Welcome to Paleontology

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Science, art and imagination combine to inspire and teach about the times when dinosaurs walked the earth and how humans came to be here.

It could be said that paleontology seeks out the hidden “story” in history. It is the scientific study of the remains of ancient life forms—plants and animals—from when life was first present on Earth right up until the present.

Scientists in the field of paleontology are called paleontologists and they search for fossils in the strata of the Earth, looking for clues that will help us understand life in prehistoric times.

Fossils, of course, are remnants from living things that have mineralized and turned to stone. Examples of such relics are ancient trilobite shells, the teeth of a saber-toothed cat, mammoth bones, the frond of a fern, petrified wood, the footprint of a dinosaur, and more.

Paleontologists study the fossils to learn about organisms, animals and plants that have long been extinct. Such research reveals how they were able to adapt to a changing environment in order to survive, often through eons of change.

Scientists organize the history of the Earth by using geologic time, which is divided into four eras as outlined on the Geologic Time Scale. In layers of rock, the oldest era sits at the bottom, like a foundation, with the accumulation of newer sediments and rocks building up, layer by layer on top of it. In geologic time, the earliest organisms appear at the deepest levels, while the most recent are found at the top.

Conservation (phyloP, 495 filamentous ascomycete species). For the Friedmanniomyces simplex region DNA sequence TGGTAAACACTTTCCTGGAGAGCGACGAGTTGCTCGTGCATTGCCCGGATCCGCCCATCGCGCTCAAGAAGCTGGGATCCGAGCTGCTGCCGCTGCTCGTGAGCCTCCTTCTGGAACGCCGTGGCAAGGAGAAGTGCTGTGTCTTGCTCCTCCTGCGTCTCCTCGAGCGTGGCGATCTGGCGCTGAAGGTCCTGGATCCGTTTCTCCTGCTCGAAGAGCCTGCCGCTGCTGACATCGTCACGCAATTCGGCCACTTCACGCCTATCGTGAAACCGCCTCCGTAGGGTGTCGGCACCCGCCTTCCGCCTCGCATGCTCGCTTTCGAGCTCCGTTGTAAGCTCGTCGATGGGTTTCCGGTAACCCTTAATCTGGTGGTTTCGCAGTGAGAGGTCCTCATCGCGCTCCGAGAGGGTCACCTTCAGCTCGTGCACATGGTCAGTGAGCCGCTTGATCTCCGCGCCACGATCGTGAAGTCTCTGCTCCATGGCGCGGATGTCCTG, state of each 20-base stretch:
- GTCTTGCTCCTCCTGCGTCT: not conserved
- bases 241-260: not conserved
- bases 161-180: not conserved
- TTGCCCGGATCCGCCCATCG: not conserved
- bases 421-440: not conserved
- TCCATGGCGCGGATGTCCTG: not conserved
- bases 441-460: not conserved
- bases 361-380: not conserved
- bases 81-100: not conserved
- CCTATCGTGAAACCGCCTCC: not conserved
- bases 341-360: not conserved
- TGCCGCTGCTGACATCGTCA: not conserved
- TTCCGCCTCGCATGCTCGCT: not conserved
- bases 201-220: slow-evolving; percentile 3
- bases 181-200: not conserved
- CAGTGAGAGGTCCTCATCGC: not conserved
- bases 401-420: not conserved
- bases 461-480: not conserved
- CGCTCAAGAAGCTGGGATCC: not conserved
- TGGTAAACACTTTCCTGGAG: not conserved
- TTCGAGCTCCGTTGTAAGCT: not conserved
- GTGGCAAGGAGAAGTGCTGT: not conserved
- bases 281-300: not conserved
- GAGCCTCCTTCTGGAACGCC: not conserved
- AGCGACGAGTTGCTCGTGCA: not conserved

The Four Major Geologic Eras

  • Precambrian Era– This was the time of simple marine organisms. The single-celled organisms, multiple-celled organisms and algae of this era were all soft and microscopic. As a result, scientists have had difficulty finding representative fossils and there is not a lot of evidence from this period.

  • Paleozoic Era – Ancient life began with the earliest of sea life, such as cephalopods and trilobites, later followed by insects, fish, early amphibians and then reptiles. During this time, there were plants and algae growing. As plants produced more oxygen, animal life could flourish.

  • Mesozoic Era – During this period, reptiles ruled. The pterosaurs, crocodiles and dinosaurs were the three main animal groups during this period. Early birds and mammals made their appearance but were not common. Conifers spread across the world. Then, there was a mass extinction. Scientists believe it was the result of a giant meteor striking the Earth.

  • Cenozoic Era – In this era, mammals and birds started to thrive. Cenozoic Era means “the age of recent life.” This is the current age, marked by incredible changes and dominated by mammals.

Few fields of science are as fascinating as paleontology. Although much of the research occurs in laboratories, field work takes paleontologists to some of the most remote and exotic corners of the globe, combining the thrills of a treasure hunt with the suspense of a good mystery story and the unique opportunity to travel back in time.

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Lex Cavemen

LEX is the scientist. He is obsessed with understanding why and how the world around him works the way it does.

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